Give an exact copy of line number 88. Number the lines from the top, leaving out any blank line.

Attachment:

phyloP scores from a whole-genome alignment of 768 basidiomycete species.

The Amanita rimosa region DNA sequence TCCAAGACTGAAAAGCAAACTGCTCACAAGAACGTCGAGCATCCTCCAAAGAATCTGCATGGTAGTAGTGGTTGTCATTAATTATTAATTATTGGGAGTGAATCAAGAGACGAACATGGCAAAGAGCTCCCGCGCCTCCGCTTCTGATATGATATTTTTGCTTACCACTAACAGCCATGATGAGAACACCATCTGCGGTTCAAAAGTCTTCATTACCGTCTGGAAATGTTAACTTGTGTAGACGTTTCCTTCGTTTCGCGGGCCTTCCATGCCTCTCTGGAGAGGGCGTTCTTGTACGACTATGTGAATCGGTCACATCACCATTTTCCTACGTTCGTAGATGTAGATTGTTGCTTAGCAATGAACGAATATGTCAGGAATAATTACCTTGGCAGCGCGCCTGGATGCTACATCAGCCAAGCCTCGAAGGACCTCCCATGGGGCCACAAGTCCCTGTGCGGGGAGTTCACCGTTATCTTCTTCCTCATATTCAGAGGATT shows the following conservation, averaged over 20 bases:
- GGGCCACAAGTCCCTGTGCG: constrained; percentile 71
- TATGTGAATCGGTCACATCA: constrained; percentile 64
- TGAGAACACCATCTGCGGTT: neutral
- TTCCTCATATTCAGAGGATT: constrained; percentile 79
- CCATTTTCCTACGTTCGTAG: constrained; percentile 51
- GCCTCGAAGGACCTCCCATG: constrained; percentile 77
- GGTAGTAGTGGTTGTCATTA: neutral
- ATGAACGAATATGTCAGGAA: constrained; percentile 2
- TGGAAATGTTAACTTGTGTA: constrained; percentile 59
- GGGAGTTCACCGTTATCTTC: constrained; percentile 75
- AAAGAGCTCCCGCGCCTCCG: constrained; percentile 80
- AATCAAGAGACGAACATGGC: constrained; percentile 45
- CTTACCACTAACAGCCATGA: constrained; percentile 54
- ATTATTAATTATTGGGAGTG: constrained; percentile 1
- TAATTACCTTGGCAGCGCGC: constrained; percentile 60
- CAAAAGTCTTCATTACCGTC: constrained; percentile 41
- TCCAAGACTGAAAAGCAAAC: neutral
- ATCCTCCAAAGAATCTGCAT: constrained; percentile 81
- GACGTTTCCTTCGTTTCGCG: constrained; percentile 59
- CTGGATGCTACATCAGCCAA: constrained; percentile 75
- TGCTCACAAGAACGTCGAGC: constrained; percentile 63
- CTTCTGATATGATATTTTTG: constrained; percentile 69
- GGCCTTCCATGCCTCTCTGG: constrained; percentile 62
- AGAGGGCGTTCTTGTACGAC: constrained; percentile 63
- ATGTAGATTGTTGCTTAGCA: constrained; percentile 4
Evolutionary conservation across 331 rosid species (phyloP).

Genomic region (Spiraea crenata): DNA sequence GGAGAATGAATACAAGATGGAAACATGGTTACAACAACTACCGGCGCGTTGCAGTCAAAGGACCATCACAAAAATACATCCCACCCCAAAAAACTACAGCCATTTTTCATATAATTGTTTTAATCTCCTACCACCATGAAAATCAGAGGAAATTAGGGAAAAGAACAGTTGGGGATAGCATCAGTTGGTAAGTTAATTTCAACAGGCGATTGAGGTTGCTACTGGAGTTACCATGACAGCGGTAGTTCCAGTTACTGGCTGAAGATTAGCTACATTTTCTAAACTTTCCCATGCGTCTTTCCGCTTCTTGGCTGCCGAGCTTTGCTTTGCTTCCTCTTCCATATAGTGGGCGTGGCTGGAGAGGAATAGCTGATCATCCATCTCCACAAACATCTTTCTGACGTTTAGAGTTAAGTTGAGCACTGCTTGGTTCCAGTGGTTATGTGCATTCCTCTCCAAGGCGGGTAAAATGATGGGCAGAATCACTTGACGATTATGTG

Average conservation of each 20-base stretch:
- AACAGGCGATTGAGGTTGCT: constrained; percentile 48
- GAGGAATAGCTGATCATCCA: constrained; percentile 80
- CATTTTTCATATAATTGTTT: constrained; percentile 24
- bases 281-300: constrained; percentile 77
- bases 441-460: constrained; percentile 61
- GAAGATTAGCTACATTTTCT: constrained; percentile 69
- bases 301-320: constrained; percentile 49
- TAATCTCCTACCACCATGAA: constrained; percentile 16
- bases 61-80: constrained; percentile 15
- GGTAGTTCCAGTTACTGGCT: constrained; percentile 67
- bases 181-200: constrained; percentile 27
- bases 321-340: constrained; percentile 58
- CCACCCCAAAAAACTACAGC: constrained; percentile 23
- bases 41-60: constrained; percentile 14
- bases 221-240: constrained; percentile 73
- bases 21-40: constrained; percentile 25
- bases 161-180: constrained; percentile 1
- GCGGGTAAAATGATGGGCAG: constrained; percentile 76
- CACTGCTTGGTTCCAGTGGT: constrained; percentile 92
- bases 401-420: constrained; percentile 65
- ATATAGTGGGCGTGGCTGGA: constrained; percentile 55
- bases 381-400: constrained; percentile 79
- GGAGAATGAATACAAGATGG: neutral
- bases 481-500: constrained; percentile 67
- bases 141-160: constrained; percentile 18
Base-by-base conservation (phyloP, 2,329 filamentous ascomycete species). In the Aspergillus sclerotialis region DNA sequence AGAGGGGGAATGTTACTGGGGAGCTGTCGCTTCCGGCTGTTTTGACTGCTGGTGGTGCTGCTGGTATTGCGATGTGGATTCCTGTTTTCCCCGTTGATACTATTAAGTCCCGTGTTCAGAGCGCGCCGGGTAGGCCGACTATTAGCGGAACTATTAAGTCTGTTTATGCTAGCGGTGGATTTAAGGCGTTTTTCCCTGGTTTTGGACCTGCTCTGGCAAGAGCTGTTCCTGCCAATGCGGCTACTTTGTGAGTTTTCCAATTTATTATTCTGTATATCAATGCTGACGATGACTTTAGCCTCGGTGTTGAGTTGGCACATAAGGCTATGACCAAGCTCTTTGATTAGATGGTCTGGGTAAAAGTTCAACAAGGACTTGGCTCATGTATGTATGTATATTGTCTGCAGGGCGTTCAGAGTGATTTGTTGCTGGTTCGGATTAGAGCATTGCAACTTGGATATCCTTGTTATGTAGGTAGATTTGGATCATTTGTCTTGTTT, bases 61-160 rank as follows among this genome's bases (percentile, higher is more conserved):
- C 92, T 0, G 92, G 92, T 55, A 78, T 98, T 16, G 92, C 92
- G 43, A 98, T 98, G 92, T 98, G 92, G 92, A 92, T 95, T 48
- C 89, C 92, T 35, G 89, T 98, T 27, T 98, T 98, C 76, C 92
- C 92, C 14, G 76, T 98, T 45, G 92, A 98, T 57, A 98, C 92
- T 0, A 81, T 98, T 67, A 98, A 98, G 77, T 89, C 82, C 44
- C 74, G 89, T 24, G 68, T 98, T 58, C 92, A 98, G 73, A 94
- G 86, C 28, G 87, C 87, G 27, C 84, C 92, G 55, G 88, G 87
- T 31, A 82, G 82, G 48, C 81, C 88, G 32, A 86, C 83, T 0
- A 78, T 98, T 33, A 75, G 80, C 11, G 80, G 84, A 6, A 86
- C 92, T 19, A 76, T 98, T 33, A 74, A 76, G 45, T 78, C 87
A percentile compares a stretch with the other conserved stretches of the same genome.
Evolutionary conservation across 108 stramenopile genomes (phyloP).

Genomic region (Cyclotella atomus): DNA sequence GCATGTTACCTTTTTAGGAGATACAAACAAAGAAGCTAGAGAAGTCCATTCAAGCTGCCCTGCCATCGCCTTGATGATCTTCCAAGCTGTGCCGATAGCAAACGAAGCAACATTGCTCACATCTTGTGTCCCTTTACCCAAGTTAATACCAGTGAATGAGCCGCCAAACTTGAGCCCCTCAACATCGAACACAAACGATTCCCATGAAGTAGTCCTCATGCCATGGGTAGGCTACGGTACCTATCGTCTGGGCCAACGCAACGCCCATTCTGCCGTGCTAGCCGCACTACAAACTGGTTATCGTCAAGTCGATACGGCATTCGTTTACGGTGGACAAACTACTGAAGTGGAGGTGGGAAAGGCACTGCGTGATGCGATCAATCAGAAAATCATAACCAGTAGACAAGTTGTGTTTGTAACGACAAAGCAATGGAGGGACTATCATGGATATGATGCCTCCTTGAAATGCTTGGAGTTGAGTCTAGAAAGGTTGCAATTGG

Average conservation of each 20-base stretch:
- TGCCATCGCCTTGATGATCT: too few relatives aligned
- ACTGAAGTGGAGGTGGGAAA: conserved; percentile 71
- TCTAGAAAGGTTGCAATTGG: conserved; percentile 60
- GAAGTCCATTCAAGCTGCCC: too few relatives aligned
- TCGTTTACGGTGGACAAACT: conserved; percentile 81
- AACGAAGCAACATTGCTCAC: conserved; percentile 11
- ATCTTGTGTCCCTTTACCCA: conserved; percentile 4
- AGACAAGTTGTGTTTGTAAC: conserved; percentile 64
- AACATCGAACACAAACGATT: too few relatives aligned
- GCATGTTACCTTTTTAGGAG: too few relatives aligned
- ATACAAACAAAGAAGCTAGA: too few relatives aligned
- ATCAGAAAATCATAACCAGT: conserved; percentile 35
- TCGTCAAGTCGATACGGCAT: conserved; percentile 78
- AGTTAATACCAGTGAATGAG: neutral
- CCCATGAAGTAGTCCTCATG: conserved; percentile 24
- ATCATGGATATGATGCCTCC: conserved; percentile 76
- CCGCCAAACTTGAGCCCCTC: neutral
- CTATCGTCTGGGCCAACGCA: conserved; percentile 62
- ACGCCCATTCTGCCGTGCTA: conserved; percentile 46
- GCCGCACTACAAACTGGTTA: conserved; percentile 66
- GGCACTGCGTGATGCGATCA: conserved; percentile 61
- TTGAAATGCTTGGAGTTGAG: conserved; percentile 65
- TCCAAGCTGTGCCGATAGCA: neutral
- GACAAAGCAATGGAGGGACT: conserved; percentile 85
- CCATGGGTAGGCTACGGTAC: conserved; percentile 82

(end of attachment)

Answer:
- CTATCGTCTGGGCCAACGCA: conserved; percentile 62